Several soil features, soil biota activities or management actions can potentially influence the movement of microplastic into and within the soil. Biopores (macropores created by soil biota), and plowing, as well as soil cracking are likely most responsible for downward movement, whereas soil biota (mesofauna, fungi), harvesting, and plowing would serve to distribute the particles also horizontally. Transport will additionally be influenced by particle properties, and also by processes potentially sequestering them, such as soil aggregation.

Microplastic Particle Properties

Size, hydrophobicity, charge, density, and shape (fiber, bead, planar structure, foam) would all be expected to significantly influence movement of particles, with direct evidence existing for size (Rillig et al., 2017) and hydrophobicity (Wan and Wilson, 1994). Shape is particularly interesting since microbeads, so far used in experiments, will behave differently from microfibers. The latter are more likely to become entangled in the soil matrix and would be expected to interact differently with soil biota. Even though so far studied mostly in aquatic systems, microplastic particles in soil will likely also be surrounded by an ecocorona (Galloway et al., 2017), consisting of microbes and various organic deposits. This ecocorona could substantially influence the shape, size, and surface properties of particles, and therefore also their movement. Degradation of microplastic particles (e.g., photolysis at the soil surface, or biodegradation) could also influence movement by altering surface properties and the particle ecocorona.

Macropores

Many physical factors affect the movement of particles through the soil, including physical attachment and detachment, sedimentation, and sieving. Macropores (pores > 0.08 mm) generally enhance movement of particles, because sedimentation and sieving are not as pronounced, and they enhance the movement of water. This means that all players affecting the presence of macropores will indirectly influence the efficiency with which microplastic particles are moved in soil. The most important producers of biopores, macropores of typically tubular shape, are earthworms and roots. In addition, soil aggregation, a joint physiochemical/ biotic process, leaves macropores in between structural units, the aggregates. Experimental data for earthworms already exist (e.g., Rillig et al., 2017), even though in these studies active earthworms were present, and it is therefore not clear what percentage of microplastic particles moved through existing earthworm biopores rather than with the animals. There are no data on roots, however. Especially in agricultural systems, after harvest, this could be a massive transport pathway as roots decompose, leaving biopores. Root systems differ widely, for example in terms of depth and also in terms of fineness. One could expect that deeply rooted plants with coarser roots may be most effective at facilitating the movement of particles.

Soil Cracking and Wet-Dry Cycles

In agricultural soils with expanding mineral types, e.g., montmorillonite, cracks, and fissures can appear when soil dries. These cracks are open entryways for particles, that in this way could potentially move to substantial depths, very quickly arriving at deeper soil layers. Wet-dry cycles have been experimentally shown to directly mobilize colloid-sized particles in soils at a smaller scale (Majdalani et al., 2008), an effect the authors attributed to soil matrix weakening; similar patterns likely also hold for freeze-thaw cycles.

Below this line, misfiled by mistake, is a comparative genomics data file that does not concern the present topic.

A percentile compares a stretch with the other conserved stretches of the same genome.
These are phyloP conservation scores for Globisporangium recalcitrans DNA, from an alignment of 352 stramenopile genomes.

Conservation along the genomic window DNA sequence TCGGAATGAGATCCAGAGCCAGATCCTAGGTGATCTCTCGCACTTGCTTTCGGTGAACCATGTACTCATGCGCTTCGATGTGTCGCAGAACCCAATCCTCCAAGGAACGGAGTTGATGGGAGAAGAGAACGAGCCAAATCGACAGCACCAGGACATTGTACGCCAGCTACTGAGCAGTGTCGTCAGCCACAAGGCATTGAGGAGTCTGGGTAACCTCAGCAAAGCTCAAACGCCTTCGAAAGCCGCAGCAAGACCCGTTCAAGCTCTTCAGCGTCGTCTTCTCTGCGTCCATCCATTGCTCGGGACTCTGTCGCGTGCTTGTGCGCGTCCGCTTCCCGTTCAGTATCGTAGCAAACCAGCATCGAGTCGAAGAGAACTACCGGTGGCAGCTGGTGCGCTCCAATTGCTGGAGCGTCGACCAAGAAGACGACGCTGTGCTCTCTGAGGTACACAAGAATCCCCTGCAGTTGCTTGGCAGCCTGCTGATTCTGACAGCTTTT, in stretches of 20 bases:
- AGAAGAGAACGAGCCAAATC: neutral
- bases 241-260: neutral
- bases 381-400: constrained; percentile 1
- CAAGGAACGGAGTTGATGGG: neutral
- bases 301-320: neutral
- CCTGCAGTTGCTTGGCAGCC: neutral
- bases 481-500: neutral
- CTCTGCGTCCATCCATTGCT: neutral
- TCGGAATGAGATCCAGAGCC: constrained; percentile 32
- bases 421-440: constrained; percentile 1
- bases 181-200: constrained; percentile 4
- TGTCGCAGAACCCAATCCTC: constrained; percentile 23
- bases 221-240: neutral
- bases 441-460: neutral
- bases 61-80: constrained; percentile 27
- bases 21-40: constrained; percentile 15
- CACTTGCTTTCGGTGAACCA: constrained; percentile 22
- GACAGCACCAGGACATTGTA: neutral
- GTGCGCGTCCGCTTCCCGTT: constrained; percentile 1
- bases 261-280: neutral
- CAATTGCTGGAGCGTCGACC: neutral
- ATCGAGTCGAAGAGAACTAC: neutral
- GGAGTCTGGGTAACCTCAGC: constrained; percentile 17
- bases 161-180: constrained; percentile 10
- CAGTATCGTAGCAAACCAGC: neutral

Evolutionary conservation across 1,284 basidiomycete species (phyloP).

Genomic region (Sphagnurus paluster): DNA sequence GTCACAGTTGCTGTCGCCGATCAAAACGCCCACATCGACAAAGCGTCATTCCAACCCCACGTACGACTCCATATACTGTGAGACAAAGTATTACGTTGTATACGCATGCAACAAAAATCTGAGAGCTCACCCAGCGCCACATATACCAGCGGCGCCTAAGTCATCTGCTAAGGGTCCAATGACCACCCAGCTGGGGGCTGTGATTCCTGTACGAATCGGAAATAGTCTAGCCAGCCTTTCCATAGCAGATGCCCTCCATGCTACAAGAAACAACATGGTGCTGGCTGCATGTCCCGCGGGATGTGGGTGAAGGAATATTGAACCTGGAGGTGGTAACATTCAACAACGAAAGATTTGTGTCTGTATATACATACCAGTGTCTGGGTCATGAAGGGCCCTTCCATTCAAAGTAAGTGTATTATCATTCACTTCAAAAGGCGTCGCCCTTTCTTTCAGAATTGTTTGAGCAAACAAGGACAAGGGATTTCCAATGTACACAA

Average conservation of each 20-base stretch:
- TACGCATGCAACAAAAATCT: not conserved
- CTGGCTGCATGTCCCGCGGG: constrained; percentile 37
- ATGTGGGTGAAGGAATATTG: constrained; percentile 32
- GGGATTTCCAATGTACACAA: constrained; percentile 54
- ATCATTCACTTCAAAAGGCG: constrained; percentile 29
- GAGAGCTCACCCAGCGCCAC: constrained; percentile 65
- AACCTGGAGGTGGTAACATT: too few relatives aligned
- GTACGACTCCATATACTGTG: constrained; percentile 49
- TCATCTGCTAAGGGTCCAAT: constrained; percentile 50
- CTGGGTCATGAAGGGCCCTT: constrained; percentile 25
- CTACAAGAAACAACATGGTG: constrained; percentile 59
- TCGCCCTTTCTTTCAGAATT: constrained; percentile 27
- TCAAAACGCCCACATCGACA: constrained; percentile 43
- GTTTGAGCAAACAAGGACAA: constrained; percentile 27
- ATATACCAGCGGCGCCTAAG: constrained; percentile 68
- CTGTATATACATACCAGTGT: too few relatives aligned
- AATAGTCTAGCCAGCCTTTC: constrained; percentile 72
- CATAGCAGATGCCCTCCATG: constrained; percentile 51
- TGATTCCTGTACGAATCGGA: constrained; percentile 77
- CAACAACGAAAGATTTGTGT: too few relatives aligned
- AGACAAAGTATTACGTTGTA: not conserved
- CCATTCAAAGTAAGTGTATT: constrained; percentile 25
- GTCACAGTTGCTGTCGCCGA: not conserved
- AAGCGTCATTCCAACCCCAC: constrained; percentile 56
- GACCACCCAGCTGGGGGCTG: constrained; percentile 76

Sequestration Inside Soil Aggregates

Microplastic particles will likely become embedded inside of soil aggregates, even though the extent to which this happens is unknown. Soil aggregation is a dynamic process, with aggregates being formed and disintegrating. During formation of macroaggregates in hierarchically structured soils, microplastic particles, and microaggregates (< 0.250 mm) will be included along with organic matter, microbes, and primary soil particles (Tisdall and Oades, 1982). During the persistence of macroaggregates, which can range range to weeks and months (Peng et al., 2017), the microplastic particles contained therein would be retained in the soil profile.

Soil Biota

Other than as producers of biopores, soil biota can actively contribute to the movement of microplastic particles. Recently, microarthropods (collembola) have been shown to be able to move microplastic beads in a laboratory arena (Maaß et al., 2017). Such active, incidental, relatively small-scale transport could spread microplastic particles also horizontally, which may facilitate their subsequent entry into the soil. Similar effects can also be expected for mites, even though there is no experimental evidence yet. Perhaps fungal hyphae may also serve as preferential paths for movement of particles in the cm-range, as has been demonstrated for the transport of bacterial cells (Wick et al., 2007). The general literature on particle transport in soil by bioturbation (Gabet et al., 2003) also suggests that plant processes (e.g., root growth, uprooting) and various animals (earthworms, various larvae, vertebrates) can contribute to particle movement.

Plowing and Harvesting